The 2023 Ford Expedition Platinum stands tall like an F-150. It rides on the pickup’s chassis and shares the truck’s stance and capabilities. Refreshed for this year, the Expedition Platinum is handsome and refined, but has only subtle changes.
Only Ford aficionados will discern differences from the outgoing model. Unlike the Expedition’s bow tie-wearing rival, there’s no V-8 engine available. Still, Ford’s SUV out-hustles competition.
Under the hood
The Expedition Platinum packs a 3.5L twin-turbo Ecoboost V-6 that makes 440 horsepower and 510 pound-feet of torque. It doesn’t feel as satisfying as a V-8, but it’s no slouch. The Expedition Platinum shines on the highway. I passed vehicles on a two-lane, undivided highway with confidence. Maximum power is achieved at higher RPMs.
Another automotive journalist and I took an 800-mile round-trip from San Francisco to Los Angeles to attend the L.A. Auto Show. The Expedition Platinum was an outstanding traveling companion. The SUV felt solid and well-planted over varying road surfaces. We “flew” over the Grapevine (the steep grade through Tejon Pass) and charged up California’s Central Valley on the expansive but boring Interstate 5. When driven at higher speeds, the Expedition felt stable and inspired confidence.
BlueCruise Driver Assistance
The 1,381-mile long, mostly featureless and nearly straight on I5 is the perfect place to try Ford’s hands-free Advanced Driver Assistance System. “BlueCruise” is a Level 2 ADAS that combines lane keep assist with adaptive cruise control for hands-free driving on over 100,000 miles of divided highways in North America.
The technology is similar to GM’s first generation of “Super Cruise.” But Ford’s system doesn’t have the refinement and smoothness of Super Cruise 2.0. Trying to activate BlueCruise is counterintuitive. There’s no on-and-off button to operate the system. BlueCruise engages on its own when conditions are right and when all other ADAS features are activated. Once BlueCruise is engaged, the steering wheel moves back and forth continuously as the system makes minor steering corrections.
BlueCruise does a good job of keeping the vehicle in the proper lane and maintaining a safe distance from traffic ahead. Steering input is overzealous at times, especially on straight stretches of roadway where vigorous steering corrections shake the entire vehicle. The system also disengages when encountering turns on the highway. I found the ride uncomfortable with BlueCruise and chose to switch off lane keep assist to prevent BlueCruise from engaging.
Comfort and Convenience
The Expedition Platinum is comfortable, spacious, and luxurious with high-quality materials and premium finishes throughout the cabin.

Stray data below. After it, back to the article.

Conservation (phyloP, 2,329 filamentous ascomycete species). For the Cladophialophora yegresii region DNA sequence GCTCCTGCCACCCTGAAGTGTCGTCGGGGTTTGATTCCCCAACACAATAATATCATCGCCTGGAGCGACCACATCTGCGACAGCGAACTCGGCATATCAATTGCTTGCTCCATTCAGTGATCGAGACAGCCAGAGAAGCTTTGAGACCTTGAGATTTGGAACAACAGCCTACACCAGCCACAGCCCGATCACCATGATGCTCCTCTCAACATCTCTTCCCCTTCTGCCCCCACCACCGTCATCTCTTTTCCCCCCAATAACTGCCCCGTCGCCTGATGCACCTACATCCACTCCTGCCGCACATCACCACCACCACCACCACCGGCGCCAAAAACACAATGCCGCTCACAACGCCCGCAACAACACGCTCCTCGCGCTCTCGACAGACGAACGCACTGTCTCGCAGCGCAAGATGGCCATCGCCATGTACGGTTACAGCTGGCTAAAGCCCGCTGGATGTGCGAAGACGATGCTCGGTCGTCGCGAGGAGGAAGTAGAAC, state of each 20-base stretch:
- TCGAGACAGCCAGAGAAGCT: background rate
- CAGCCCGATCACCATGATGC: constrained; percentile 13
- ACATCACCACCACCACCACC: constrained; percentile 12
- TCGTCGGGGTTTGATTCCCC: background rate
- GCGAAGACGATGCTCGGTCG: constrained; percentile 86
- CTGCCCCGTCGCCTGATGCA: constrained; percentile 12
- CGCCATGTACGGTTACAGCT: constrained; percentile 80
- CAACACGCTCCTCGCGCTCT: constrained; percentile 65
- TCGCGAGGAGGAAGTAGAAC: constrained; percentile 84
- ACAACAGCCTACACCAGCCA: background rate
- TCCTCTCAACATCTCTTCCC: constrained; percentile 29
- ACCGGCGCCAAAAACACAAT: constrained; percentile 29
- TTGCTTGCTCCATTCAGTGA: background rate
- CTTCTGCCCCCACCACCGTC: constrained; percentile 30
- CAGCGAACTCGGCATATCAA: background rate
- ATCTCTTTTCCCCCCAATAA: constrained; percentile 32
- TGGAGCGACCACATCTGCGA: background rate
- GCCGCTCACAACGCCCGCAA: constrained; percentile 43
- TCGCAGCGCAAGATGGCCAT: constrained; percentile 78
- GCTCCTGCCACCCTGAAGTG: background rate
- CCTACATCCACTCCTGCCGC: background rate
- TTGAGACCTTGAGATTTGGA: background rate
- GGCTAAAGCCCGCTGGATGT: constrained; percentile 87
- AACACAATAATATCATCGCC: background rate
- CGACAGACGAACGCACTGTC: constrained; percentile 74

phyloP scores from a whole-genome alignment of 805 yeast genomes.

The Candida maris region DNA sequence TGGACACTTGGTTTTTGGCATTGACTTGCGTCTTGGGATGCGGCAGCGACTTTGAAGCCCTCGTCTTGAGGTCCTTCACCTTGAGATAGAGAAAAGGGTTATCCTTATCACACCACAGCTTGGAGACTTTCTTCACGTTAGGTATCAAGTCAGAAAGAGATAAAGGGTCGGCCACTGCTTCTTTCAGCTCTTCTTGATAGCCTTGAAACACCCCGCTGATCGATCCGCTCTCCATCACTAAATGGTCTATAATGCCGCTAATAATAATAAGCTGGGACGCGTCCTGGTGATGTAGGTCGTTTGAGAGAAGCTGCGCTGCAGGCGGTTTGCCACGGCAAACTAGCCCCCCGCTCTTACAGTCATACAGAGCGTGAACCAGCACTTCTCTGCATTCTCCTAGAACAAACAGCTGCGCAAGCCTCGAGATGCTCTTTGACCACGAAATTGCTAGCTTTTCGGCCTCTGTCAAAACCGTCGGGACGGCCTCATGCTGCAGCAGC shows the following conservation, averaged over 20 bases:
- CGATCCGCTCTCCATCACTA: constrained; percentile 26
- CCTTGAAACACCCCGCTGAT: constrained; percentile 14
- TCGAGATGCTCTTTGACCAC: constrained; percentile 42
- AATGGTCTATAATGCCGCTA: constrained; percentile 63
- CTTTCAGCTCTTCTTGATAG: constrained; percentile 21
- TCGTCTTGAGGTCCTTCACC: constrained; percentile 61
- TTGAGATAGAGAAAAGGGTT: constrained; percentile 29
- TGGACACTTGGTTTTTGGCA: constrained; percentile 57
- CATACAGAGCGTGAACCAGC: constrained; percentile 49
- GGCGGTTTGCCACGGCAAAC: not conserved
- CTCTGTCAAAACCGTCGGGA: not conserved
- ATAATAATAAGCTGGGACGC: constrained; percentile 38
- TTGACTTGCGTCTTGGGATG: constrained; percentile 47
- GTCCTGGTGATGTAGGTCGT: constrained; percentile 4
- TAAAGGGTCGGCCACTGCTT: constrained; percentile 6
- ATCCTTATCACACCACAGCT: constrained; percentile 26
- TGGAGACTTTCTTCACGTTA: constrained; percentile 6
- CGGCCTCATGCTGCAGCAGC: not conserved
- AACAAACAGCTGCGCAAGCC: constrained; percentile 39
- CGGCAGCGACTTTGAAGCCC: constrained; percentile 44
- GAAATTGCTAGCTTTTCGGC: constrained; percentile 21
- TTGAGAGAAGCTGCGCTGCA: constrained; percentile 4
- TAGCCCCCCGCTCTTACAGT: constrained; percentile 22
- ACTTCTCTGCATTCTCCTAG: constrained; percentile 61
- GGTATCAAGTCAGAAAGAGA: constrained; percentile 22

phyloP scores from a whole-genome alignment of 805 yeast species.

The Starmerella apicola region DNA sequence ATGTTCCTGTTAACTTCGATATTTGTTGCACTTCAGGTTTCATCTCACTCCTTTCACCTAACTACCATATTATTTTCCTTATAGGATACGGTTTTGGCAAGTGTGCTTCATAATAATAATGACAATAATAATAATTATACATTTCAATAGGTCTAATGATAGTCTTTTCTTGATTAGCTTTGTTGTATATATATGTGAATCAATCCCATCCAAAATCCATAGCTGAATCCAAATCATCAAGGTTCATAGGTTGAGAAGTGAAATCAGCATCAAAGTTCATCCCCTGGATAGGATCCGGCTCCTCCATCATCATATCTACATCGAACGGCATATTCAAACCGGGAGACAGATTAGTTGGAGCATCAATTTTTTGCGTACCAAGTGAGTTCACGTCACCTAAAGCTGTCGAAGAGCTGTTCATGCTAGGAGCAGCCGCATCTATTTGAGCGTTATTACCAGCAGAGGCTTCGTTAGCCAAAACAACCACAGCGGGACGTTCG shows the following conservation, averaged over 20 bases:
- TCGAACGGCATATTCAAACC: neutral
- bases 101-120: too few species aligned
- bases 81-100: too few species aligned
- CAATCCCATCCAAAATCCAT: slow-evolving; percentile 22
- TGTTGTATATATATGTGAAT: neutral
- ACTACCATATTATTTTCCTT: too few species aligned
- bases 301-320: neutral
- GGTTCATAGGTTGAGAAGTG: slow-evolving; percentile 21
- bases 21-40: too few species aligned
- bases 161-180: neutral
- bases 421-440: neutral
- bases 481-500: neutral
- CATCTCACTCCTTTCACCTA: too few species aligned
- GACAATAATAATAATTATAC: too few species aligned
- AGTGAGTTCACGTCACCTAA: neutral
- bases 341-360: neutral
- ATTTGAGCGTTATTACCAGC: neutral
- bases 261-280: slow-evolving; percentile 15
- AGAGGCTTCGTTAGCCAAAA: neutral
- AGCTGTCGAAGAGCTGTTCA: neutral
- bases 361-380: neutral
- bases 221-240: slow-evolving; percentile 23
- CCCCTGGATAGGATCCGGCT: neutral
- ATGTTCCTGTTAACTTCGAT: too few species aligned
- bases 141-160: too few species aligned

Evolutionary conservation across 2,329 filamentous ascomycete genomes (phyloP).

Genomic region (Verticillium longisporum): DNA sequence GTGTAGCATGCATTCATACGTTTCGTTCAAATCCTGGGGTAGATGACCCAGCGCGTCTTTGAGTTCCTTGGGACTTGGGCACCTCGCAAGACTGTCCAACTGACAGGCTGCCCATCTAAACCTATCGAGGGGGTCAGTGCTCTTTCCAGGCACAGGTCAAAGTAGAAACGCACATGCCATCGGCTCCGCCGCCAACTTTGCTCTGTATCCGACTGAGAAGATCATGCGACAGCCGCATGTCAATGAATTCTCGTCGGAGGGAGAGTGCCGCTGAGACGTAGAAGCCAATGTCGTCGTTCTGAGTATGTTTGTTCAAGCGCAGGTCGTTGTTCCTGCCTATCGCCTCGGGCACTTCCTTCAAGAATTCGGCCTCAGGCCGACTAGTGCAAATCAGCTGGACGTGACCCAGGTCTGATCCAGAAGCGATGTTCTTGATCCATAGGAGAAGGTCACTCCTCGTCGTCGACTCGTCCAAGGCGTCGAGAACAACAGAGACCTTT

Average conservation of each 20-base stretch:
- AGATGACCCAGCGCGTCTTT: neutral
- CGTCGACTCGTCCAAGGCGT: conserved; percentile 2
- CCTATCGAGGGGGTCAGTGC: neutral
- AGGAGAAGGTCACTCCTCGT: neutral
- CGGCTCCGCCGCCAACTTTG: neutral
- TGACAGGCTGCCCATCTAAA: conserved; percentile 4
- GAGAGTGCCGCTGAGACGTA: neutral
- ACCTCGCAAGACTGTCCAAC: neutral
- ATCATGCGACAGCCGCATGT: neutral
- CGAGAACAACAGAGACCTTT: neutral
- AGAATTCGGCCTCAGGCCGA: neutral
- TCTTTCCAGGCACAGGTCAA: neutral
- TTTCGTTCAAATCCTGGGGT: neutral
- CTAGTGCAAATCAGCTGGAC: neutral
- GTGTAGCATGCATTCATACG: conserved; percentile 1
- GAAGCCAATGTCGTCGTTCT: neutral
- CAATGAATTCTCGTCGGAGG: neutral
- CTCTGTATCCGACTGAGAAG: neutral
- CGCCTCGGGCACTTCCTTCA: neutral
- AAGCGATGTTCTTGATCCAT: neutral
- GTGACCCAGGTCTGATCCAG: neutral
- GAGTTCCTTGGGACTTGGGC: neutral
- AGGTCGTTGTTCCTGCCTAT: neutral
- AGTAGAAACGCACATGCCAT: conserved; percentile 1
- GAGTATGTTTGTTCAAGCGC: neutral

The Bang and Olufsen audio system was a highlight. The sound was crisp and accurate, the bass response solid and tight. I enjoyed listening to my favorite music.
The huge cargo area offered ample room for luggage. We detoured and picked up a fender for my ’67 C10 pickup. By pushing two buttons in the cargo area, the 2nd and 3rd row seats automatically dropped, revealing a flat, carpeted, six-foot-long cargo hold. There was plenty of room for the big fender and our luggage.
The Expedition tows with ease. I towed a car trailer with a Corvette race car onboard. I could barely feel the 4,700-pound trailer. The rear-view camera made hooking up the trailer a breeze, but other features of the Expedition’s towing package weren’t as convenient.
There’s a built-in trailer brake controller, but I had difficulty figuring out how to adjust the voltage output to my electric brakes. The towing package automatically detected the presence of the trailer and launched a trailering menu. However, I experienced a glitch where the system continued to detect a trailer even after uncoupling.
Trucks and SUVs don’t have the best fuel economy. High-profile vehicles have a lot of wind resistance. It takes a great deal of energy to push a big box through the air, especially at higher speeds. Surprisingly, the 2023 Expedition Platinum’s EPA-estimated fuel economy is 16 mpg city, 22 highway, 18 combined. I observed 19 mpg over about 1,500 miles of spirited driving.
The Expedition Platinum is an understated and luxurious 7-passenger people mover that’s surprisingly fuel-efficient. It offers the versatility of a minivan with the utility of an F-150. The Expedition Platinum has an MSRP of $83,615. The price as tested, including destination, was $87,345.
Article Last Updated: December 19, 2023.
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John Berg has spent decades in the automotive industry — as a reporter, photographer, videographer, mechanic, historian and car collector. The former automotive editor of The Alameda Post, Berg writes new car reviews, provides images and videos and authors commentaries for TheWeeklyDriver.com. He also occasionally co-hosts The Weekly Driver Podcast.